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The Goldfinch Paperback – 5 Jun 2014

2,666 customer reviews

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Product details

  • Paperback: 880 pages
  • Publisher: Abacus (5 Jun. 2014)
  • Language: English
  • ISBN-10: 0349139636
  • ISBN-13: 978-0349139630
  • Product Dimensions: 13.1 x 4.7 x 19.8 cm
  • Average Customer Review: 4.0 out of 5 stars  See all reviews (2,666 customer reviews)
  • Amazon Bestsellers Rank: 895 in Books (See Top 100 in Books)

More About the Author

Donna Tartt was born in Greenwood, Mississippi, and is a graduate of Bennington College. She is the author of the novels The Secret History, The Little Friend, and The Goldfinch, winner of the Pulitzer Prize for Fiction 2014.

Product Description


A glorious novel that pulls together all her remarkable storytelling talents into a rapturous, symphonic whole and reminds the reader of the immersive, stay-up-all-night pleasures of reading (Michiko Kakutani New York Times)

The Goldfinch is a triumph . . . Donna Tartt has delivered an extraordinary work of fiction (Stephen King New York Times)

An astonishing achievement . . . if anyone has lost their love of storytelling, The Goldfinch will most certainly return it to them. The last few pages of the novel take all the serious, big, complicated ideas beneath the surface and hold them up to the light (Guardian)

A modern epic and an old-fashioned pilgrimage...Dickens with guns, Dostoevsky with pills, Tolstoy with antiques. And if it doesn't gain Tartt entry to the mostly boys' club that is The Great American Novel, to drink with life-members John Steinbeck, Harper Lee, Saul Bellow, Philip Roth et al, then we should close down the joint and open up another for the Great Global Novel - for that is what this is (Alex O’Connell The Times)

Book Description

Donna Tartt's phenomenally acclaimed new novel.

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Customer Reviews

Most Helpful Customer Reviews

11 of 11 people found the following review helpful By Ajoobacats VINE VOICE on 12 Feb. 2014
Format: Kindle Edition Verified Purchase
I can't call this a review but it's more about the experience I had reading this book. It isn't a short, superficial read this book is quite long and complex and involves you at many levels. I read no other books whilst reading this and although I get through most books in a few days, it took me a week to read this as I had to absorb bits of it and take breaks to think about what I read. The emotions and feelings evoked as you embark on the journey Donna Tartt takes you on through the eyes of Theo Decker is a roller-coaster.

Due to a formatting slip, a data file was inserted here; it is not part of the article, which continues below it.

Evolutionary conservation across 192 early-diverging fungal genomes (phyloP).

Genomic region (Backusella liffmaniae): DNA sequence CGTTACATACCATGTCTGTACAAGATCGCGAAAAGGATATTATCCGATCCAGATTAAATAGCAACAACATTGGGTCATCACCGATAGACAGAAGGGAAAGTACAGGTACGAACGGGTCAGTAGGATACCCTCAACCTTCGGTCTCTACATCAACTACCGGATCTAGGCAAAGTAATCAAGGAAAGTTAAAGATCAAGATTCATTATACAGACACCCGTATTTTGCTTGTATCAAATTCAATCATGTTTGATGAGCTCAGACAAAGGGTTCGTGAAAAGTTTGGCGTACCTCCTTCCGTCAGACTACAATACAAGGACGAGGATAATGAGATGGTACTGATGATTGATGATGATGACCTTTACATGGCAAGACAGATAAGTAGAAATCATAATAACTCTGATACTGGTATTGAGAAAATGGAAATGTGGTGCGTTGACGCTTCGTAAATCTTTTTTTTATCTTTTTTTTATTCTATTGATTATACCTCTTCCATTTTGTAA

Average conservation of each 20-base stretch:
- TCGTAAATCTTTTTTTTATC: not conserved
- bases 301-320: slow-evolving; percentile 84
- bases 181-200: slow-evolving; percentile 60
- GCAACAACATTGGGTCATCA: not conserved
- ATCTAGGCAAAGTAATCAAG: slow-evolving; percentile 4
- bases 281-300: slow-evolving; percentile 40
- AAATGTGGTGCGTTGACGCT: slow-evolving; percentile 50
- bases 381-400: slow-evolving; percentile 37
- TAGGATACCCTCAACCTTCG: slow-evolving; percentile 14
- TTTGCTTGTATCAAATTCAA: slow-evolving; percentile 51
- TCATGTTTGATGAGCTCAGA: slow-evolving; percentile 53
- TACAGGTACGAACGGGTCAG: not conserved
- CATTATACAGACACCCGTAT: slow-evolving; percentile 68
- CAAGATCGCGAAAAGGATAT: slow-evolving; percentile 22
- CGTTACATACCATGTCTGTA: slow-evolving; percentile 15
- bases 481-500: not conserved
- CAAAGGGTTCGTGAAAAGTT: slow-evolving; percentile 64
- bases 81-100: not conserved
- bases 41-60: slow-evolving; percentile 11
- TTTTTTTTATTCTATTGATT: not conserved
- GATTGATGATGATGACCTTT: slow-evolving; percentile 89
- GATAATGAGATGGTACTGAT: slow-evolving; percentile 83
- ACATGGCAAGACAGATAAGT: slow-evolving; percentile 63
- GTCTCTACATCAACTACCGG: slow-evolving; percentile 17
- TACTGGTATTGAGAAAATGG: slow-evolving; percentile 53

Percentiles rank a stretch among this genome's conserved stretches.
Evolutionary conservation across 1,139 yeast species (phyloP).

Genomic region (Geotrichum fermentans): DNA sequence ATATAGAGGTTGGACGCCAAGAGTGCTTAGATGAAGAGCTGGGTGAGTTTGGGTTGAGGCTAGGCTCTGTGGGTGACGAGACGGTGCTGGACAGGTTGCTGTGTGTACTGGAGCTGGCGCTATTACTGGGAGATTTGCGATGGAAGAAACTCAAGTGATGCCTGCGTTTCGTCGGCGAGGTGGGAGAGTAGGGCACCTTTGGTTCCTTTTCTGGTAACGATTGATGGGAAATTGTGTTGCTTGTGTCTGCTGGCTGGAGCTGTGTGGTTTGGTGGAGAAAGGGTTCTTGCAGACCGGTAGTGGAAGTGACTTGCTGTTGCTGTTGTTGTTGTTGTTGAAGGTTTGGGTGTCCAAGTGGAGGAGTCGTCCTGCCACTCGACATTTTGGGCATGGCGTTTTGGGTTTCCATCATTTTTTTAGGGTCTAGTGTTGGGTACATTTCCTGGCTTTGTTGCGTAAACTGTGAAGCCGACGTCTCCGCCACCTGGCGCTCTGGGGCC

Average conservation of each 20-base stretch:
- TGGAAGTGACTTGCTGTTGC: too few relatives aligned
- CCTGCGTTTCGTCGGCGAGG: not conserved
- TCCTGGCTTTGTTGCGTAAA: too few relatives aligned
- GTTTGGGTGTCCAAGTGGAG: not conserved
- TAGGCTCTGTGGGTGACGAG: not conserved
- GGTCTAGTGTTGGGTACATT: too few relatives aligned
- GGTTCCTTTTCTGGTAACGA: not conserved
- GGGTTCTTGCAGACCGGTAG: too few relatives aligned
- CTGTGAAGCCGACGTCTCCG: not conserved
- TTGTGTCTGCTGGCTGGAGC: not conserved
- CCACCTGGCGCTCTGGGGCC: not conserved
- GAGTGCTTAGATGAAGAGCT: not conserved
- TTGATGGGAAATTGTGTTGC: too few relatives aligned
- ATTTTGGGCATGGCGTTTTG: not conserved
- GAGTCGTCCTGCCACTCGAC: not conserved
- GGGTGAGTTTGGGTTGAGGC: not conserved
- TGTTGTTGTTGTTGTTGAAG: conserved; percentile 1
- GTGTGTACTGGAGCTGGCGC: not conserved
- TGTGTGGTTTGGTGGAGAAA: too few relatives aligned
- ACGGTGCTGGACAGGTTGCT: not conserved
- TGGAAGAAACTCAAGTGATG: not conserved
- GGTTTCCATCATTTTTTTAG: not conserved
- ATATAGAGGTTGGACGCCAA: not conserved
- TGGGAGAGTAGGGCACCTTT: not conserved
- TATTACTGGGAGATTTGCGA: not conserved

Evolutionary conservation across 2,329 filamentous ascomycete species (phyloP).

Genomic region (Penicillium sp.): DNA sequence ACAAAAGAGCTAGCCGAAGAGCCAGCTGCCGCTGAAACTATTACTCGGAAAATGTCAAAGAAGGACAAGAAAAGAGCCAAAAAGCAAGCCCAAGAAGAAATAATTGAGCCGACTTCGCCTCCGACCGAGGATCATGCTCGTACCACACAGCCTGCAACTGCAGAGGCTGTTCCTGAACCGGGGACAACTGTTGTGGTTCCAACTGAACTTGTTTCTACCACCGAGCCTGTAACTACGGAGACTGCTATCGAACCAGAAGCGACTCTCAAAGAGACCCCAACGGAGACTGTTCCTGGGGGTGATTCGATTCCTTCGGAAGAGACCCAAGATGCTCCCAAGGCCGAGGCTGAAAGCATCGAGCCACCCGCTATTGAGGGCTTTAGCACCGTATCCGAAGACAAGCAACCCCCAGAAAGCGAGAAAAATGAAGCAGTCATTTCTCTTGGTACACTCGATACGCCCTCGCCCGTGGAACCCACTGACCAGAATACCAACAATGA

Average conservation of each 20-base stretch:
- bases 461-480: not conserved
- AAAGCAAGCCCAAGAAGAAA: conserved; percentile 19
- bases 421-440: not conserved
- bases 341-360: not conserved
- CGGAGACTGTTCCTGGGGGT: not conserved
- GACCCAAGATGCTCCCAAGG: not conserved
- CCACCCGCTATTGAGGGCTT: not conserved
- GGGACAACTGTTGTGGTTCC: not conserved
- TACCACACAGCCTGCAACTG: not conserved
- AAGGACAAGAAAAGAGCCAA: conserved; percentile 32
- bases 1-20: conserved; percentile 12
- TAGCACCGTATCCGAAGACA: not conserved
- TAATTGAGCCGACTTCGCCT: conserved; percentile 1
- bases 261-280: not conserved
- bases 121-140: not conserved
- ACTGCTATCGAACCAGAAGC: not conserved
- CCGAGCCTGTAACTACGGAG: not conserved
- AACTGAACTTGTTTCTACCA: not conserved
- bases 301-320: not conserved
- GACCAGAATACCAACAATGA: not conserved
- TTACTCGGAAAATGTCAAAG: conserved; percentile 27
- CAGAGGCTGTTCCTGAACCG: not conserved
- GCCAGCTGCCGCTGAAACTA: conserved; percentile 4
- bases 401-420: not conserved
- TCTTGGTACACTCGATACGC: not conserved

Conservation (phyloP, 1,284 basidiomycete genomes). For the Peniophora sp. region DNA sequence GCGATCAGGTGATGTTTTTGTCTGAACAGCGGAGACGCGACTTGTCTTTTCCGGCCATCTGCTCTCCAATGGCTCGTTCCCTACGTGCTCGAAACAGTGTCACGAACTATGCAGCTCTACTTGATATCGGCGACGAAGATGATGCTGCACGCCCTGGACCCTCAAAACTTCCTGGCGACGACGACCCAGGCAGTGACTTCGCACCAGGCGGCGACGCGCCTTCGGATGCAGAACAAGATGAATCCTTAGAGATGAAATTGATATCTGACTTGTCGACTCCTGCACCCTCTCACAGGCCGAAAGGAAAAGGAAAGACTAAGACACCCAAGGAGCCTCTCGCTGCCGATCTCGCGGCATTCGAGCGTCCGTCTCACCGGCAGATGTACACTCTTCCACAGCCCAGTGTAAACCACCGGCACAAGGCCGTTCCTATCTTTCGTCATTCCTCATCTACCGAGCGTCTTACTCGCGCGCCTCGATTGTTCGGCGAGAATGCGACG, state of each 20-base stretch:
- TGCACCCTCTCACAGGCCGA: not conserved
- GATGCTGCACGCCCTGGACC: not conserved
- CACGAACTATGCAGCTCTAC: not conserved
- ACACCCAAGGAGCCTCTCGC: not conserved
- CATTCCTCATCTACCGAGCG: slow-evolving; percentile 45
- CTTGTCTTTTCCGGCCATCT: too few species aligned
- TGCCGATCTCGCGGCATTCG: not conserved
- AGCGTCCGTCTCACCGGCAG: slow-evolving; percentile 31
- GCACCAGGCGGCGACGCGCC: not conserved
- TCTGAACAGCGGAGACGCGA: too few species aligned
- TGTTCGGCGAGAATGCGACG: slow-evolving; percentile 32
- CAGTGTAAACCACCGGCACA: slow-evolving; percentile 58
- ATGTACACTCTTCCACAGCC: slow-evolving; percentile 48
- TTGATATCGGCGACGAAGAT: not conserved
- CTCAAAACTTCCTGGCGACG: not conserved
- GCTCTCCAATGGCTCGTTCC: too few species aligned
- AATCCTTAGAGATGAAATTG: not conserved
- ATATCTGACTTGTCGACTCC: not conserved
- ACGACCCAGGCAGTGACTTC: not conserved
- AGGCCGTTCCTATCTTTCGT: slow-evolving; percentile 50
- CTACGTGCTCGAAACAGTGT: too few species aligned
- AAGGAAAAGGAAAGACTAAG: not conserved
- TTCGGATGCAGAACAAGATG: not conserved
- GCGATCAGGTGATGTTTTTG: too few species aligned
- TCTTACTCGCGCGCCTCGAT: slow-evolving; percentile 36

From the young Theo from the fist page of the first chapter through adolescence and to adulthood, Tartt binds you to her main protagonist and you become so involved you want to know what happens to Theo. However, there is no rushing the journey and somehow you realise you become to care about Theo and what happens to him.

There are long passages dealing with the history of art and antiquities which may not appeal to the interest of some readers but I think the underlying story is strong enough to hold your attention. After living with this book and the characters within for a week I can honestly say no book has drawn me in so deep this year.

If you are looking for an action packed high octane read then this probably won't be for you but if you are willing to be taken on a journey that has it's own pace then this book is one you need to read. Whether you love art or don't I think this book asks some eloquent questions about art and beauty without skimping on action and thrills.
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6 of 6 people found the following review helpful By Julia Flyte TOP 100 REVIEWER on 18 Jan. 2014
Format: Hardcover
I was somewhat apprehensive about reading this book. Firstly, it weighs a ton and secondly, the premise sounded far more odd than compelling: a boy named Theo loses his mother and steals a (real) painting on the same day. Hmm. However almost immediately I was hooked, its length became my friend and I was picking it up at every opportunity to read even a few pages.